The road led north through fall to where the lake laps winter. Great bridges in long, free spans that rise and fall, break to the left and to the right, open on something new, farther extend the extended road. Long sights, distant blue cities, the farms nearby, the rest stops that only pause our quest. The highway sped us, construction shunted and constrained us, the wind and rain and sunlight fell on us through blown leaves we left behind. Somewhere, rushing nowhere, a quiet creature goes by muddy waters listening as the reeds rustle in the local wind.
We walked Toronto’s busy sidewalks–bustling Chinatown, the autumnal colleges, the bleak downtown canyons under inhuman and inhospitable glasssteelconcrete monuments. They have an underground, a long, extended mall where out of the cold there is dry hot air in the warren of downtown. And we passed many, many people in that city of open acceptance–that destination of all the world. The museum was overflowing, prowled and thronged and still orderly. Tim Horton’s everywhere and everywhere a long line at the counter all day long and into night. Lines for the streetcars, every table taken behind glass, and rising over new towers construction cranes. Go to Canada and see the world.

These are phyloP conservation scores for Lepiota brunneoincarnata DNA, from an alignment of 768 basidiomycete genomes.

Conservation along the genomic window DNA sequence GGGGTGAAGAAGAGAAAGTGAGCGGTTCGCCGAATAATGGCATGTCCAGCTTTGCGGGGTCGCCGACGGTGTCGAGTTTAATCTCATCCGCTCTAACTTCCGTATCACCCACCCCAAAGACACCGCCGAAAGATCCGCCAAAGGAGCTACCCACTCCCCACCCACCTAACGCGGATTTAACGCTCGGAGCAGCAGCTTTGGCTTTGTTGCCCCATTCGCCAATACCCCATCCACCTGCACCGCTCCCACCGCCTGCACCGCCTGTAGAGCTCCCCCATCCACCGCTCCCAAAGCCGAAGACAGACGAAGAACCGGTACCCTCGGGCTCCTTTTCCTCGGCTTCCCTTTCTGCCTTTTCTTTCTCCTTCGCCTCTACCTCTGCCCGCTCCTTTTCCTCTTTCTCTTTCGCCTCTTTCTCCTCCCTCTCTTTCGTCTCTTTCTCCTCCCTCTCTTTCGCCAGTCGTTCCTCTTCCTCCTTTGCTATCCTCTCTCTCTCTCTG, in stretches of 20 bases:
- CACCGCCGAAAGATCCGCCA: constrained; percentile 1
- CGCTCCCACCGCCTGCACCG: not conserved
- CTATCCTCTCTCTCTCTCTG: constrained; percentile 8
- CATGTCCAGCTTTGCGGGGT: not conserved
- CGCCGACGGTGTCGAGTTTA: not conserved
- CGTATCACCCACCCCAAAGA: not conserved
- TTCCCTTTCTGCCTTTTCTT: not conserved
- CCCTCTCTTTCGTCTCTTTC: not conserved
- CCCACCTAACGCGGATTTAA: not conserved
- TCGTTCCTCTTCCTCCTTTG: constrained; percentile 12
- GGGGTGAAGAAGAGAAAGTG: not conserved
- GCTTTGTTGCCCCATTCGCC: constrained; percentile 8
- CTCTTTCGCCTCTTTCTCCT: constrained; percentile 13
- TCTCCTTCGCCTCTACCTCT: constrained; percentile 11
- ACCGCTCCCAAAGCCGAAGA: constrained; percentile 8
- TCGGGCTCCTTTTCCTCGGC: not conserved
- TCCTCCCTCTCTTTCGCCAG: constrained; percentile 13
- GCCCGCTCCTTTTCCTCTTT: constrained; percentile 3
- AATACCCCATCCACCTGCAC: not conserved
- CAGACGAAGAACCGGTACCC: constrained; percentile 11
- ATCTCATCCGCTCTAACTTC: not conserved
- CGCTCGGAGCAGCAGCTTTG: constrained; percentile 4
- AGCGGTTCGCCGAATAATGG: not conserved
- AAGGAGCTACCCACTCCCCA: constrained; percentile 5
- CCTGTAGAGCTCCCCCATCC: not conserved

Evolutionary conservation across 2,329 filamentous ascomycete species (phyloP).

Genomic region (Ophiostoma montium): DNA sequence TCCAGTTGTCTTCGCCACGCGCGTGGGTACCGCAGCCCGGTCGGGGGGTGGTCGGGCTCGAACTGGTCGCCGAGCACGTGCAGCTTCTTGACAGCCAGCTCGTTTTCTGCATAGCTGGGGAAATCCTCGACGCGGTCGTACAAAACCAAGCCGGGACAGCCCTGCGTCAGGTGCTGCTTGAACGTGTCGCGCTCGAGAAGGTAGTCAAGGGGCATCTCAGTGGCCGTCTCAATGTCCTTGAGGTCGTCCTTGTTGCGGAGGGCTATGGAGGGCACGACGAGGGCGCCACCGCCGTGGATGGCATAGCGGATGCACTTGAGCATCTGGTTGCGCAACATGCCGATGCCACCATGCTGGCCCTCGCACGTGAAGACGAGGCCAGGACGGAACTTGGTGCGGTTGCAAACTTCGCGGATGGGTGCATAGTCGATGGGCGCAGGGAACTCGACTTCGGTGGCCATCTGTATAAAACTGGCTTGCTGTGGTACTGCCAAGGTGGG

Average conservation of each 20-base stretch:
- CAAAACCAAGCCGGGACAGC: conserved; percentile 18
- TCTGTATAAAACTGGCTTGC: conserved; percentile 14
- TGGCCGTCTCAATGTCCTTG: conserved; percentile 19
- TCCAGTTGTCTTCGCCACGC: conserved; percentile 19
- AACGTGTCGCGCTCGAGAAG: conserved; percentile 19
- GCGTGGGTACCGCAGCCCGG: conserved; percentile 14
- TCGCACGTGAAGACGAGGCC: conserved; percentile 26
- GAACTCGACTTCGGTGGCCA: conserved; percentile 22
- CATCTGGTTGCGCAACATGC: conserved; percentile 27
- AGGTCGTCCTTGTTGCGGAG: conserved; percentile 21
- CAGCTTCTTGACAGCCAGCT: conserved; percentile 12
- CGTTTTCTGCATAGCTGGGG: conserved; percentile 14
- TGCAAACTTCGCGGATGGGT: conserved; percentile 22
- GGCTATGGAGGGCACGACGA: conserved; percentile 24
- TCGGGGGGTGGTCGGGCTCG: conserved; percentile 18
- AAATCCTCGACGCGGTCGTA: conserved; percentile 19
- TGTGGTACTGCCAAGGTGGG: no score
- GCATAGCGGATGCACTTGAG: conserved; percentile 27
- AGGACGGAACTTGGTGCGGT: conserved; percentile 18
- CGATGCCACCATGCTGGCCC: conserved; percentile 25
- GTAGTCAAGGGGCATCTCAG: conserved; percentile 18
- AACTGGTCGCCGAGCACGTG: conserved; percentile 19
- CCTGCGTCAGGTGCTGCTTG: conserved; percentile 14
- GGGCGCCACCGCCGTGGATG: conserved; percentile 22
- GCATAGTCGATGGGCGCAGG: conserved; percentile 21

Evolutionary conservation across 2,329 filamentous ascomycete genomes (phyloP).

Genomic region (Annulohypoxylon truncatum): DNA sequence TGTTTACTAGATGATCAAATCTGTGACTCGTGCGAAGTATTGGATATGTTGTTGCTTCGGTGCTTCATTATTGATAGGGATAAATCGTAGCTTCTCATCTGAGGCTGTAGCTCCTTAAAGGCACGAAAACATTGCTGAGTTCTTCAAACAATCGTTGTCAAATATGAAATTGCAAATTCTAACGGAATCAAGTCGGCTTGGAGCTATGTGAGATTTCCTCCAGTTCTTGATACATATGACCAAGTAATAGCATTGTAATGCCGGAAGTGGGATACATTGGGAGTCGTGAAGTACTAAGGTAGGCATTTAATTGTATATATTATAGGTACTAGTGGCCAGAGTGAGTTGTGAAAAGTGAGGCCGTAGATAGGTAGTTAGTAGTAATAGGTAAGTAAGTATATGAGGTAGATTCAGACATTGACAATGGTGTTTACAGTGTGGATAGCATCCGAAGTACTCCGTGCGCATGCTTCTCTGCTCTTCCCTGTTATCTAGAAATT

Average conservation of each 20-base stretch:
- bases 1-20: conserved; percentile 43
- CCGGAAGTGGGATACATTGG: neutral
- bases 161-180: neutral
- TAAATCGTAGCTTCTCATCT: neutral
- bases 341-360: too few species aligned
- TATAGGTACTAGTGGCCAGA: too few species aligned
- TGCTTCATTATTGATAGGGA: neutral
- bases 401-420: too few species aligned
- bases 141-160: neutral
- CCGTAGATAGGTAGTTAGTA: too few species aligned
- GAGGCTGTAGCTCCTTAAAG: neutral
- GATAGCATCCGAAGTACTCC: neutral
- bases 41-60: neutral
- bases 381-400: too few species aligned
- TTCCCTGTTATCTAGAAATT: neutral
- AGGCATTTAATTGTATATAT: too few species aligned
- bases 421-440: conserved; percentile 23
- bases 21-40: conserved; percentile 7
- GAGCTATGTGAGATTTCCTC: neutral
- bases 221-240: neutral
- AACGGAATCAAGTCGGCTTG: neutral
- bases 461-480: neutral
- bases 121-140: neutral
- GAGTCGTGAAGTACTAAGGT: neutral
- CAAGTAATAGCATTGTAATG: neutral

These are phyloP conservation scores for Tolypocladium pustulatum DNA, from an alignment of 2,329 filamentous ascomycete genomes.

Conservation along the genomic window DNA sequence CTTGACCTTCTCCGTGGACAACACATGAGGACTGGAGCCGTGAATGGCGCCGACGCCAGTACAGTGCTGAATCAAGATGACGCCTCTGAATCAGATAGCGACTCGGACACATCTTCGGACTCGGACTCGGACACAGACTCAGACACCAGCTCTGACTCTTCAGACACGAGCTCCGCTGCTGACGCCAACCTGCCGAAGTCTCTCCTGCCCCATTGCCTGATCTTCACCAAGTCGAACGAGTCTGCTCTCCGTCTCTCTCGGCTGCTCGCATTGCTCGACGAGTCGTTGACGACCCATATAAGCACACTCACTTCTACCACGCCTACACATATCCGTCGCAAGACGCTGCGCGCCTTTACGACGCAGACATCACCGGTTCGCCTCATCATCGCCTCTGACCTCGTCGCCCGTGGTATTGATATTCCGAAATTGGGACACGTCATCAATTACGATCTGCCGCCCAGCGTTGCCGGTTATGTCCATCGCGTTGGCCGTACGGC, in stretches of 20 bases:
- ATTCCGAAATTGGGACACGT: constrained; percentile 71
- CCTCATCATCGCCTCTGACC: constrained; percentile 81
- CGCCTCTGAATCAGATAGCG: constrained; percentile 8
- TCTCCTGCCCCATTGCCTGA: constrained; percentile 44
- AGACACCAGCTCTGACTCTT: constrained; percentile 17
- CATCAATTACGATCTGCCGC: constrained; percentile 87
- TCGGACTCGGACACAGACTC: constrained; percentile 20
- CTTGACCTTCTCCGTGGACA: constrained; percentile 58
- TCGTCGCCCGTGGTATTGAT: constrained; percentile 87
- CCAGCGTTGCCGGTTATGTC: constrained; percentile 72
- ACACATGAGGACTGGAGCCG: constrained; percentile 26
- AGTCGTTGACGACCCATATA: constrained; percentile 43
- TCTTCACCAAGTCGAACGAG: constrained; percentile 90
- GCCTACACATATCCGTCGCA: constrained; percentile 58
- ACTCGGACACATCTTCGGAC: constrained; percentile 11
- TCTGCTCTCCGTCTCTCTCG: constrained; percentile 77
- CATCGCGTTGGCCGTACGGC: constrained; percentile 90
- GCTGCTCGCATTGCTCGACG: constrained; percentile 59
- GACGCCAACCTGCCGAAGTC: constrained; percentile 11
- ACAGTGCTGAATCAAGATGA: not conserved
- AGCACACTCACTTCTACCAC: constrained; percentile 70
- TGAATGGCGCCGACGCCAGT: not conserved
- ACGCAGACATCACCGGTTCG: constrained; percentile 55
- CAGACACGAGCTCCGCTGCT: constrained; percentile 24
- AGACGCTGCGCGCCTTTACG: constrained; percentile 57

I walk in Columbus now where along the sidewalks I can read. Perhaps on Campus there are more people. You see the law of proportions in the Short North, where the buildings are not towers dwarfing life–there people are and go and live and shop and eat and drink. Under the tower goes a luxury vehicle, crouching, poised for speed, alone on the street and the interior secluded all away behind hard glass as a bleak wind scatters the discarded leaves and paper.